5. Save the conf file and scp it into the /etc directory on your pi
  6. sudo /etc/init.d/hyperiond restart

Test the LED's

  1. Plug in the LEDs and install the test application at
  2. Try out some of the patterns and color wheel to make sure that everything is working properly.  It will save you problems later diagnosing grabber problems if you know things are sound here (this is where I found my RGB/GRB problem).
Test pattern

Set up things for Hyperion-V4L2

I created a script in ~ called  It runs the V4L2 capture application (hyperion-v4l2) and sets the LEDs accordingly.  I can invoke it again to turn off the LEDs.  As a future modification I intend to control this with my harmony remote or some other method.  If someone comes up with something cool, please share.

if [ -n "$1" ]; then
RUNNING=$(pgrep hyperion-v4l2)
if [ -n "$RUNNING" ]; then
        if [ "$ARG" = "on" ]; then
                exit 0
        pkill hyperion-v4l2
        exit 0
hyperion-v4l2 --crop-height 30 --crop-width 10 --size-decimator 8 --frame-decimator 2 --skip-reply --signal-threshold 0.08&

That's the exact script I use to run things.  I had to modify the crop height from the defaults that were on the directions elsewhere to avoid flicker on the top.  To diganose problems here, I'd recommend using the --screenshot argument of hyperion-v4l2 and examining output.

Once you've got it good, add it to /etc/rc.local to start up on boot:

su pi -c /home/pi/

Test It all together

Everything should now be working.

Here's my working setup:

Tuesday, January 15, 2013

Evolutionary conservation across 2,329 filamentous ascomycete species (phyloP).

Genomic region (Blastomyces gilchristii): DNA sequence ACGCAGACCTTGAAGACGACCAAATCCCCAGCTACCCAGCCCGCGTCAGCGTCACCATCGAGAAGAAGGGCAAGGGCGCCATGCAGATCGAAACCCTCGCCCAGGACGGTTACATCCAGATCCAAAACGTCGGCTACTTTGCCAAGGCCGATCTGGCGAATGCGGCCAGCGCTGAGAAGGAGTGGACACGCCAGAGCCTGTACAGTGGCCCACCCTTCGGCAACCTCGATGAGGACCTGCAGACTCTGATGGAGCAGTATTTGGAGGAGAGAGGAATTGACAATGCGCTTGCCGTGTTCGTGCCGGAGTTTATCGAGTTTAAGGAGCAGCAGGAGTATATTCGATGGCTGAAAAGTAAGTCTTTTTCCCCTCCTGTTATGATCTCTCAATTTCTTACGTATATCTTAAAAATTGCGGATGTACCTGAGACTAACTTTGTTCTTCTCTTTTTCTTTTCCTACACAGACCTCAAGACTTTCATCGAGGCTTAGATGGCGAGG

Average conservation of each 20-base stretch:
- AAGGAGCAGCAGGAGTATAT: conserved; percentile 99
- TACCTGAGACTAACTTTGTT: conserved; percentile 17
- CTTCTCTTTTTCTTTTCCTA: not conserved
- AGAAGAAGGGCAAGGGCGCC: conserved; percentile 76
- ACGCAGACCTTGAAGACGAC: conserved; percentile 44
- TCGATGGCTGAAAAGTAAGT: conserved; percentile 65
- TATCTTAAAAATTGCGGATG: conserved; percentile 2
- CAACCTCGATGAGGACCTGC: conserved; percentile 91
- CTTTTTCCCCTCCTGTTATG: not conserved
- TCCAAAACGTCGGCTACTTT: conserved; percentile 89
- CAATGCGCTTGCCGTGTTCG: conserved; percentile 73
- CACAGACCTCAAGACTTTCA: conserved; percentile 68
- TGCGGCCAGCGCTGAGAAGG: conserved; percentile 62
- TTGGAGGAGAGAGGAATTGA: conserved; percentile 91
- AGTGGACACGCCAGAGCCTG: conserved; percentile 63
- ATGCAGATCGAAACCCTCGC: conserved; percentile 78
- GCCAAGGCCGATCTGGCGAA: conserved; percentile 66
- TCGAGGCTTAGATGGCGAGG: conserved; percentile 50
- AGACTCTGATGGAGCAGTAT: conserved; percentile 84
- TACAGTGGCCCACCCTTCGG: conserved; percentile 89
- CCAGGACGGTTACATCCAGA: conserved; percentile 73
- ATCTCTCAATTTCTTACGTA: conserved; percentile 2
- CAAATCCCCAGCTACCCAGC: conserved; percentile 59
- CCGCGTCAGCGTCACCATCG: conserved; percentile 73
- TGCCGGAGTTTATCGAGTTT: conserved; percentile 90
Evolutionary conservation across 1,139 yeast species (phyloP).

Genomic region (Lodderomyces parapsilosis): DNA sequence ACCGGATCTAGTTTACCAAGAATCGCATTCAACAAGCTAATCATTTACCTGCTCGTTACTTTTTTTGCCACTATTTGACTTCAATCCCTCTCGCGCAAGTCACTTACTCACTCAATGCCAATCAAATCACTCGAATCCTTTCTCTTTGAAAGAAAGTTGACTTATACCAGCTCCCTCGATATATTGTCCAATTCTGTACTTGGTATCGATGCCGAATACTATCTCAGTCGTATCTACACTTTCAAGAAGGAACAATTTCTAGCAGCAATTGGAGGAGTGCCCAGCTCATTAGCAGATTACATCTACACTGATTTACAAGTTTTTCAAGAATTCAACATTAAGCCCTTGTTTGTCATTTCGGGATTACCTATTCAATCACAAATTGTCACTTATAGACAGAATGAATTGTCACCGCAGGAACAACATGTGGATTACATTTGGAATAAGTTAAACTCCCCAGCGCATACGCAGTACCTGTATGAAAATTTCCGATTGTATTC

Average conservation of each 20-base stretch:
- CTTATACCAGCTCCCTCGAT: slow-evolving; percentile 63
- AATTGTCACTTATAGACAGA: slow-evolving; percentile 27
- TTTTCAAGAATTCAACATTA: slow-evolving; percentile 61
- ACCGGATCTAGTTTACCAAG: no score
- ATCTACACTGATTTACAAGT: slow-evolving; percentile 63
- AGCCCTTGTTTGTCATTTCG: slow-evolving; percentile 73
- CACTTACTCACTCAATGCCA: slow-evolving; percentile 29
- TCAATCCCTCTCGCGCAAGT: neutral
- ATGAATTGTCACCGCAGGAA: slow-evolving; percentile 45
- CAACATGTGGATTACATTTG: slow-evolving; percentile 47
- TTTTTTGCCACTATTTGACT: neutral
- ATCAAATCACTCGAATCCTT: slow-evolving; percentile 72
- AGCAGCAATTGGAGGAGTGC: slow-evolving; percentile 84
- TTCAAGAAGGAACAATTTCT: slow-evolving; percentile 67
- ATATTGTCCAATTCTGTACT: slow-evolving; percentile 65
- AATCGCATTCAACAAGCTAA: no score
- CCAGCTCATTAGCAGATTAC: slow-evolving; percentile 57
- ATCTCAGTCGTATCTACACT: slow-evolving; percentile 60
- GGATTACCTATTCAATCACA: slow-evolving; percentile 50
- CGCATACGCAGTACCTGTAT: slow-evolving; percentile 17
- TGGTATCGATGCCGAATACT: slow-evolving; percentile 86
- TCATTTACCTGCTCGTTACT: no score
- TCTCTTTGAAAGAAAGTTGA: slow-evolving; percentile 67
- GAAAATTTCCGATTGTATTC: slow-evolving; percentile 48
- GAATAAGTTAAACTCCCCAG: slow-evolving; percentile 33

Multi-homed MythTV backend

This is the first of my non OpenWRT related posts.

I have a peculiar situation.  I have two houses that I split my life between.  I don't want to pay for cable in both houses, but I also want access to some of the TV shows that you only get newer episodes on cable and not via Netflix/Hulu/Amazon.

So to solve this, I have set up MythTV in both houses.  Both setups run Mythbuntu 12.04.1 (  In the house without cable I have a Silicondust HD Homerun.

The HD Homerun is set to record OTA content exclusively.  I get all the basic TV networks this way in that house.

In the second house I have a Silicondust HD Homerun Prime.  I'm fortunate that in that house I have Comcast, which is one of the more friendly companies with regard to copy protection.  I'm able to record pretty much everything except the premium networks like HBO and Showtime.

In the second house I duplicate all the OTA recording schedules but also schedule things on the other stations I care about.

Secondary House

Now to get the recordings from the second house to the first house, I had to setup a collection of scripts that run in staggered cron jobs.  The first one is on the secondary house.  I first determined which channel ID's I needed to export from.  This can be found by looking through mythweb or by examining the database with a tool like phpmyadmin.  Look for 'chanid' in the 'channels' table.

Once I had those channels figured out I created this script.  On each daily run it will find all the recordings who's starttime happened to be "today".  It exports all relevant SQL data about that recording into a flat SQL file that can be imported on the primary house.

Next it creates a list of recordings that will need to be synced over to the primary house.  This list is based upon the last successful sync date from the primary house.  It only syncs all recordings between the lastrun date and "tomorrow".  This sets it up so that if for some reason the primary backend doesn't sync a day it will still work.  Also it's important to sync only a handful of days because the autoexpire will be happening at different rates on the two backends.